Artisan Food Law Blog
Late last summer Artisan Food Law wrote about a forthcoming short study, undertaken on behalf of and working with Slow Food International, on the impact of 'flexibility' within the Hygiene Package which has now been completed. Few question the need for stringent rules regulating industrial food production, but when we talk about artisan cheese producers we are referring to a group of producers who exercise direct control over the whole of the production process and a very different situation. There is some concession made for small scale producers in the Hygiene Package in the form of 'flexibility'. It all sounds like a great idea. In practice it involves a regulatory system of derogations or exemptions, adaptations and exclusions beyond the comprehension of all but the most committed legal mind. Are these arrangements and the policy they reflect fit for purpose?
The Scottish Government is calling for UK flour to be fortified with synthetic folic acid in order to reduce birth defects, especially neural tube conditions such as spina bifida. The UK government is still considering its position after positive recommendations from its advisors, the Scientific Advisory Committee on Nutrition (SACN). No-one can argue against the desirability of improving the diet and health of women before and during pregnancy, nor dismiss the Scottish government’s concern that low folate status affects deprived communities most severely. Putting synthetic folic acid in flour is an attractively simple solution, but it would be a big mistake. Andrew Whitley of Bread Matters explains why the fortification of flour with folic acid would be a big mistake.
The Sole of Discretion will create a new supply chain which fairly rewards responsible fishers. Consumers will get fresh, high quality fish despatched or frozen within hours of a catch being landed. Sole of Discretion will put provenance, quality and fairness at the heart of its business model.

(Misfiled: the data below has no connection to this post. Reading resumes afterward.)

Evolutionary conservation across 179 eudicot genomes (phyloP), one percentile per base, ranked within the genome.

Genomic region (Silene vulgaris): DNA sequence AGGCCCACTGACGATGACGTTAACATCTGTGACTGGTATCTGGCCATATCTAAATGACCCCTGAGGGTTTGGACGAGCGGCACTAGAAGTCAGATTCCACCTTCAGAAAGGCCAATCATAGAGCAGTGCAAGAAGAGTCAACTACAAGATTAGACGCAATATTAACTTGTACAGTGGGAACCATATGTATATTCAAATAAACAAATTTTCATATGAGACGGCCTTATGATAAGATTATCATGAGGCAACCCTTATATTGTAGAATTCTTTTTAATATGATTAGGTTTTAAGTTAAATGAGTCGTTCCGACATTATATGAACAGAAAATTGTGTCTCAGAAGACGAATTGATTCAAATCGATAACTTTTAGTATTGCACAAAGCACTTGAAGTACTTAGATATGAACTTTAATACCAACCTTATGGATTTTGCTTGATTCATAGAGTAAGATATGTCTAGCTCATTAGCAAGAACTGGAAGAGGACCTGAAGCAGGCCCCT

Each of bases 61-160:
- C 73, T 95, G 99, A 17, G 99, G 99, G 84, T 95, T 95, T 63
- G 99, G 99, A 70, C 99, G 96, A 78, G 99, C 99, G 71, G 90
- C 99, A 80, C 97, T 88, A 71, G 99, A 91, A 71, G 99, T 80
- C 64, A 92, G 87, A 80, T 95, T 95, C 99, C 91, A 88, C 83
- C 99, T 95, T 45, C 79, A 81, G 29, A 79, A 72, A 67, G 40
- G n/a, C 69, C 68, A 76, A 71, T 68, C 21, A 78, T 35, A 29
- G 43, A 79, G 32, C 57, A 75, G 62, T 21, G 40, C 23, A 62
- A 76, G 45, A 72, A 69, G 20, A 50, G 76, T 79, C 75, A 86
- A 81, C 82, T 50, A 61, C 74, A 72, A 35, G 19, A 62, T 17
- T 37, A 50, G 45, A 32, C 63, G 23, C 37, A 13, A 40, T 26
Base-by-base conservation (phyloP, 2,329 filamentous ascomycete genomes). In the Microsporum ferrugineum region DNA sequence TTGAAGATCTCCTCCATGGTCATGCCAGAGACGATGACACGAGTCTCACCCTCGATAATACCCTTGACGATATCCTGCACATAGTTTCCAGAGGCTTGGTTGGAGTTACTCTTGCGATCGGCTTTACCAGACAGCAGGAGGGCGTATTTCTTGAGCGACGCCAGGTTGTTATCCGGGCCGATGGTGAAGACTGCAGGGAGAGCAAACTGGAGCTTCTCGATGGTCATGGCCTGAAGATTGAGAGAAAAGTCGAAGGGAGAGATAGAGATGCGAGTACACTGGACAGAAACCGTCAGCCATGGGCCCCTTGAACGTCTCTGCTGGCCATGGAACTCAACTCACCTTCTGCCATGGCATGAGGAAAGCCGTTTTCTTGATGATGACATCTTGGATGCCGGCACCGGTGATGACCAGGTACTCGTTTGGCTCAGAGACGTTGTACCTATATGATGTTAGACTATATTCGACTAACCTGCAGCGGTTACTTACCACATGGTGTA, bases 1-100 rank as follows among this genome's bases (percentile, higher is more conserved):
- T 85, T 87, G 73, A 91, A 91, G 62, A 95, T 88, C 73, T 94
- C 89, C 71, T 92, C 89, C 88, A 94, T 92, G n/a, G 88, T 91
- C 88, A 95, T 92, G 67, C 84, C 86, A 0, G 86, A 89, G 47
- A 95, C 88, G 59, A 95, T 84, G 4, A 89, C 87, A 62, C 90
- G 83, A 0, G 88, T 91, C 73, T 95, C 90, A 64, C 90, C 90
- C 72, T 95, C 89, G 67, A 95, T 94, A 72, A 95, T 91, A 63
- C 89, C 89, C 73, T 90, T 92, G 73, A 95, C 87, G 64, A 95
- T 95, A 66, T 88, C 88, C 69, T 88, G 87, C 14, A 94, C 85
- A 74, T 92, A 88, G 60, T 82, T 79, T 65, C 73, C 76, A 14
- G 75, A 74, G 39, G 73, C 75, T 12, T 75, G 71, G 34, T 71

Yes, this is a crowdfunding project, but if you care about food and have a conscience it is one you must seriously consider!
The grand political narratives around the COP21 conference in Paris will barely touch on one crucial aspect – food. The Paris talks are of vital importance, not just for climate change itself but for framing what kind of food economy follows. And why does food matter for climate change? Well, it’s a major factor driving it yet barely gets a mention. Tim Lang and Rebecca Wells from London's City University make the case for systemic change.
Do EU hygiene rules unduly constrain artisan food producers in the quality and range of food they are able to make? Artisan Food Law is working with Slow Food International on a study across Europe into this critical issue. The first stage will focus on artisan cheese and dairy production and we will be using the opportunity presented by Slow Cheese in Bra, Italy next month to further our research.
The refrain that EU food hygiene rules are excessive and place a disproportionate burden on small scale food producers is often heard, usually expressed in a despairing tone of voice. What may be reasonable in regulating industrial and factory processed food is out of all proportion to what is necessary in small scale food production. Do you have a story to tell? We would like to hear from you ... read on.
Early last year the Food Safety Authority of Ireland (FSAI) embarked on a consultation with a view to producing guidance that would help protect the integrity of certain marketing terms used in relation to food – notably ‘artisan’, ‘farmhouse’, ‘traditional’ and ‘natural’.
Attempts to define in any legal sense the meaning of words can be fraught with difficulty, but given there is so much evidence of the abuse of words like ‘artisan’ may be it’s worth a try.
Comparisons can be fraught with difficulty, but all food carries some degree of risk and all risks are relative. Supermarket chicken and raw drinking milk are two foods in the news headlines recently, how do they compare?
The British Poultry Council estimates that in 2013 about 870 million chickens were bred, hatched, reared, and slaughtered in the UK and the equivalent of another 400 million birds were imported, mainly from Europe. A total of 1,270 million. There are no official figures for raw milk sales, but best estimates suggest that around 1.2 million litres or just over 2.1 million pints of raw drinking milk are presently consumed in the UK every year.
This post is an updated version of ‘ The FSA and so-called ‘risky’ foods’ which was published on 2 November 2014. Since then the Board of the FSA has met twice to consider the ‘risky’ foods framework and, more recently, burgers served rare.
A seemingly innocuous discussion paper was presented to the Board of the Food Standards Agency (FSA) early last November. ‘Our Approach to “Risky” Foods’ set out a significant new approach to the management of so-called ‘risky’ foods.